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What is Scoliosis? 

 May 9, 2010

By  Dr. Tripp Stover, D.C.

Specifically, what is “idiopathic” scoliosis.  The most common variety.  My information comes from the book, “Idiopathic” Scoliosis: Cause Prevention Control Reduction Correction & Analysis Through Chiropractic Methods, Vol. III, by F. H. Barge.  I will be using the expanded 2nd edition, 1996.  It is meant to be a text for doctors of chiropractic, but there is a wealth of information that will be useful for non-chiropractors who need help and information on scoliosis.

First some statistics and definitions:

There are four main types of scoliosis as defined on www.spine-health.com.

  • Congenital scoliosis. This is a relatively rare form of congenital malformation of the spine. Patients with congenital scoliosis will often develop scoliotic deformities in their infancy.
  • Neuromuscular scoliosis. This may occur when the spine curves to the side due to weakness of the spinal muscles or neurologic problems. This form of scoliosis is especially common for individuals who cannot walk due to their underlying neuromuscular condition (such as muscular dystrophy or cerebral palsy). This may also be called myopathic scoliosis.
  • Degenerative scoliosis. Scoliosis can also develop later in life, as joints in the spine degenerate and create a bend in the back. This condition is sometimes called adult scoliosis.
  • Idiopathic scoliosis. By far the most common form of scoliosis is idiopathic scoliosis, which most often develops in adolescents and typically progresses during the adolescent growth spurt. Because it most often occurs during adolescence, this condition is sometimes called adolescent scoliosis.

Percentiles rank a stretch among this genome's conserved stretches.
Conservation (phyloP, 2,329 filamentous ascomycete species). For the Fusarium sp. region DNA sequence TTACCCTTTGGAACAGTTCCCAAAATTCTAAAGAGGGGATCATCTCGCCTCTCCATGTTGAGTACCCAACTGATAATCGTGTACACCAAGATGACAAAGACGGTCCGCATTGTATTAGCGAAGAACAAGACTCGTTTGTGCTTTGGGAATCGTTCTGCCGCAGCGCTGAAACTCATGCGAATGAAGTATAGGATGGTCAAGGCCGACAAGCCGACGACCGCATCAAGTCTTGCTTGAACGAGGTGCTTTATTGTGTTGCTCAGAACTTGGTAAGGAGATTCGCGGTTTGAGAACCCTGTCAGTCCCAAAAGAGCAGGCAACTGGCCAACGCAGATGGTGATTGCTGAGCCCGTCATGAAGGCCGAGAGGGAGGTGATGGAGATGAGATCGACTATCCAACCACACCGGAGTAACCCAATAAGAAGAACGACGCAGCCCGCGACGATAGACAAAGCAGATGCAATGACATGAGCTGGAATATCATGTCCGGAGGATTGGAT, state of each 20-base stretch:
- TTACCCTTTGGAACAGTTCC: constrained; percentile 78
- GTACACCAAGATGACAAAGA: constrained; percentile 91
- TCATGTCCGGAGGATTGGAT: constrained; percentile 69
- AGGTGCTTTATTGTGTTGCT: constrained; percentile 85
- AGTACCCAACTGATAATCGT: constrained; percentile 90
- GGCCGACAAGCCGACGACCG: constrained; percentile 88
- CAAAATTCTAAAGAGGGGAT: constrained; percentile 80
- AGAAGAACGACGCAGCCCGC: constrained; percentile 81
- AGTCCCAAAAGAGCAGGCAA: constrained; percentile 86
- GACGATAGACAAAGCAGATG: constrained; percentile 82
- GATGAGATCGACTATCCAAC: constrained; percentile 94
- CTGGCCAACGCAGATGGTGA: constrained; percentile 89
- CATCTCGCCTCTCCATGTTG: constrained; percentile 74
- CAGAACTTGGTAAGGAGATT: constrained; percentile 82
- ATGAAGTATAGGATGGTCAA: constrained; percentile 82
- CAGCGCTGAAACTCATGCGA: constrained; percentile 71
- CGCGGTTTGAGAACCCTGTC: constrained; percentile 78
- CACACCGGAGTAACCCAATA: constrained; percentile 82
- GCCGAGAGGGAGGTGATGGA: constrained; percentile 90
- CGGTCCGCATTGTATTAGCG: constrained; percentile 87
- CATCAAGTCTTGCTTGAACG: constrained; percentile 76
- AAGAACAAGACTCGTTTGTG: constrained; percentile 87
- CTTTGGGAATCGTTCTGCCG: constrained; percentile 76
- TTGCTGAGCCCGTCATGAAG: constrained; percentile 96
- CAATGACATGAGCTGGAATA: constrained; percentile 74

“Idiopathic” means, of unknown origin.  Of course many chiropractors will take issue with that designation, however, technically that is the diagnosis name.  To further differentiate, idiopathic scoliosis can be broken down into 3 categories:

  • From birth to 3 years old – called infantile scoliosis.
  • From 3 to 9 years old – called juvenile scoliosis.
  • From 10 to 18 years old – called adolescent scoliosis.

The adolescent scoliosis is by far most common.  I have seen figures of 500,000 to 600,000 children being affected.  Girls are 7 times more likely than boys to get it.  It is the growth spurt in the early teens during which it often develops.  But the cause is not during that time.  The root of the problem starts in early early spinal development.

So, against most medical opinions I agree with Dr. Barge, that idiopathic scoliosis does have know causes.  On page xix Dr. Barge lists them succinctly.  He spends the rest of the book making the case.

They are as follows:

  1. Lack of proper development of the normal sigmoid (saggital) curve of the human spine, in particular the lumbar lordosis.
  2. Youthful exercise regimens that stress back bends thus reducing (sometimes reversing) the normal thoracic kyphosis; example, gymnastics and ballet.
  3. Vertebral Subluxation
    1. Two Factors
      1. i.     Unilateral Vertebral Inferiority
      2. ii.     Foraminal Encroachment – Neuronal Disturbances
      3. Unilateral Sacral Inferiority
      4. A retarded development or disturbance in the righting reflex, proprioceptive spinal balance mechanisms, commonly caused by vertebral subluxations.

There is some controversy as to causes of scoliosis.   Many opinions.  Chiropractors have never been big on the “wait and see” approach (x-ray every 6 months).  It seems the medical field is starting to brace earlier now.  However you do it, the earlier one starts to treat, the easier it is to help.

Dr. Tripp Stover, D.C.


Dr. Stover grew up in Richmond. He has been married to his wife Andrea since 2000 and they make their home in Mechanicsville with their children, Avery and Garnett.

Dr. Tripp Stover, D.C.

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